HAMPTON — In the wake of a crash that left two bicyclists dead, local lawmakers are looking to put more teeth into a state law regulating drivers caught behind the wheel with no license.
State Rep. Robert Cushing, D-Hampton, is filing legislation that would make driving without a valid license an arrestable offense.
Current state law allows police to arrest drivers only if they're found driving after their license has been suspended or revoked.
Those who have no license can be cited for a violation-level offense, but authorities said they can't be arrested.
Under the proposed legislation, driving without a license would become a misdemeanor, giving police the power to make an arrest. The effort comes after 19-year-old Darriean Hess of Seabrook was stopped for speeding in the early morning hours of Sept. 21 in Hampton. Police said she's never had a license, but they weren't able to arrest her so she was cited and released to a friend. She is accused of getting back behind the wheel several hours later and striking a group of bicyclists on Route 1A, killing two and injuring two others.
State Rep. Fred Rice, R-Hampton, said he has offered to co-sponsor Cushing's bill and would do so "enthusiastically."
"I think this probably slipped through the cracks a bit with the legislation," he said.
Rice said anyone who operates a motor vehicle without a license should face stiffer penalties.
"There needs to be something more than a light slap on the wrist," Rice said. "In the case of what happened in Hampton, the person never had a license, so they couldn't arrest her legally."
If police were able to detain Hess, Rice said there would have been "less likelihood that she would have been around to do that a second time."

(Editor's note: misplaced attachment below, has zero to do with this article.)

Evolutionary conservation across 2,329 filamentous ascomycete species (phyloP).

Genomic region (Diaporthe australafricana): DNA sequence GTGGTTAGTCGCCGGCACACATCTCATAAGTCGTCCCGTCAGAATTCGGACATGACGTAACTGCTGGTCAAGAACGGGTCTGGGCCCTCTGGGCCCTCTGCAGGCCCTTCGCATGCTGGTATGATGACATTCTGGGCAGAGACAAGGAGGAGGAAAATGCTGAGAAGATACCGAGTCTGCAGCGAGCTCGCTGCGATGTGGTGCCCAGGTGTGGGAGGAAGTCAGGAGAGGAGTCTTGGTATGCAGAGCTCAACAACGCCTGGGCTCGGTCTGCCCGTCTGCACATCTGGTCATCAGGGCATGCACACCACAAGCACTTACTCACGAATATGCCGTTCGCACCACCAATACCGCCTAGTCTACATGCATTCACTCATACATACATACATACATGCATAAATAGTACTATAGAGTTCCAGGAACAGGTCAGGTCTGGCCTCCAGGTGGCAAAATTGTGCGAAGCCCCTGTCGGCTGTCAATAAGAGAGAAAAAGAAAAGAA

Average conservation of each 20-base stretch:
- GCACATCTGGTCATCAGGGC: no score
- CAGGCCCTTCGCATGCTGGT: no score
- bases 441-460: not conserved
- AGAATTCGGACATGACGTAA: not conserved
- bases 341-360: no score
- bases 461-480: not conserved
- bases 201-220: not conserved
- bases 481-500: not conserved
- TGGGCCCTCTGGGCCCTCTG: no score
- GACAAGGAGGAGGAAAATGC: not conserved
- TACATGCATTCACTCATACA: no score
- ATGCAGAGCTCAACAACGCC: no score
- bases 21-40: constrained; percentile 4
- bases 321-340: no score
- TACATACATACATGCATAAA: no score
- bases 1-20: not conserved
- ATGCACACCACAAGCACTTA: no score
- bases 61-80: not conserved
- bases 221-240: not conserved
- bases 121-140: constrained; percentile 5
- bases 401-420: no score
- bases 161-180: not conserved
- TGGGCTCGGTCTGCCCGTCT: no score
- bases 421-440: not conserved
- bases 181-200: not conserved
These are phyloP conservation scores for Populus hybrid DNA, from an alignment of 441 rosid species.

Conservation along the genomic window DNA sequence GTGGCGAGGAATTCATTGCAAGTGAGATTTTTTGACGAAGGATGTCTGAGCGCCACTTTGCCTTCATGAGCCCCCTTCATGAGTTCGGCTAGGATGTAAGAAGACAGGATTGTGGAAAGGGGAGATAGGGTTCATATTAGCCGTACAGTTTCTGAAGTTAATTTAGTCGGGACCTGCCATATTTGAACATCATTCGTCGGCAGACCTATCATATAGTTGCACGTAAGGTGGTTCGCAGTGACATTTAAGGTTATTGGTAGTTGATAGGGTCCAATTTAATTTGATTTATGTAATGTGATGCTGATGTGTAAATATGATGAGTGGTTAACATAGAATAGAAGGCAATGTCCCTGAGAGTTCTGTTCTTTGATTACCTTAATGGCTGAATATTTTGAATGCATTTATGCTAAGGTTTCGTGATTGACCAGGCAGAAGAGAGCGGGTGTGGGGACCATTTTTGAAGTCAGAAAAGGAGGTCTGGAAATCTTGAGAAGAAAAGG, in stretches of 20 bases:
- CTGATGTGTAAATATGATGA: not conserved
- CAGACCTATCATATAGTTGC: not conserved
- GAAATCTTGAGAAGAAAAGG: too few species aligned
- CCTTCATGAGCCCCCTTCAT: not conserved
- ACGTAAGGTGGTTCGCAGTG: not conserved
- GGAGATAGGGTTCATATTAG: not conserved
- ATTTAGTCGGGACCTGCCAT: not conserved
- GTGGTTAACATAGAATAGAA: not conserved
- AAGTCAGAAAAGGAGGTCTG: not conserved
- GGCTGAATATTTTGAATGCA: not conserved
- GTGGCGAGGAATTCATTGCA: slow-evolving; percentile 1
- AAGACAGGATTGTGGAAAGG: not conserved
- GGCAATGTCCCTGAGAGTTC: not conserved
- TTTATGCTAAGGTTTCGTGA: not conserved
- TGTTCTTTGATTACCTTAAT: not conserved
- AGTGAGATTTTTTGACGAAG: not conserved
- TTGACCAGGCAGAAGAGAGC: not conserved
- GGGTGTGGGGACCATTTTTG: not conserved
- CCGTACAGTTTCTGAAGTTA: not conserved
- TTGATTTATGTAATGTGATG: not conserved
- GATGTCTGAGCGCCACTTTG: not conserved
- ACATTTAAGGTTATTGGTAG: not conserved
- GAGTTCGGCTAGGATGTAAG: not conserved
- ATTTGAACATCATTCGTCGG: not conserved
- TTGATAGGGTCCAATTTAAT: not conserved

"Driver's licenses are issued for a purpose, to show that somebody is qualified to operate a motor vehicle. If you never bothered to get one, that's saying, 'I don't care about the law and I have no regard for it,'" Rice said.
Making driving without a license a misdemeanor is a good first step, Rice said.
State Sen. Nancy Stiles, R-Hampton, said she will also likely co-sponsor the bill.
Stiles said she still needs to review the current law more closely first.
"That was a situation that, perhaps, if the individual had been able to be arrested prior to the second incident maybe the second incident wouldn't have happened. I think it's important that we look at these things," Stiles said.
But legislators and police acknowledge that arresting a person can't guarantee that he or she won't drive again once released on bail.
Hampton Deputy Police Chief Richard Sawyer said that if someone is arrested for operating without a valid driver's license, that person would likely be eligible for personal recognizance bail.
"In that situation, the custodial period would be short in duration and absent any other charges or circumstances, (the person) would be released in under two hours," Sawyer said.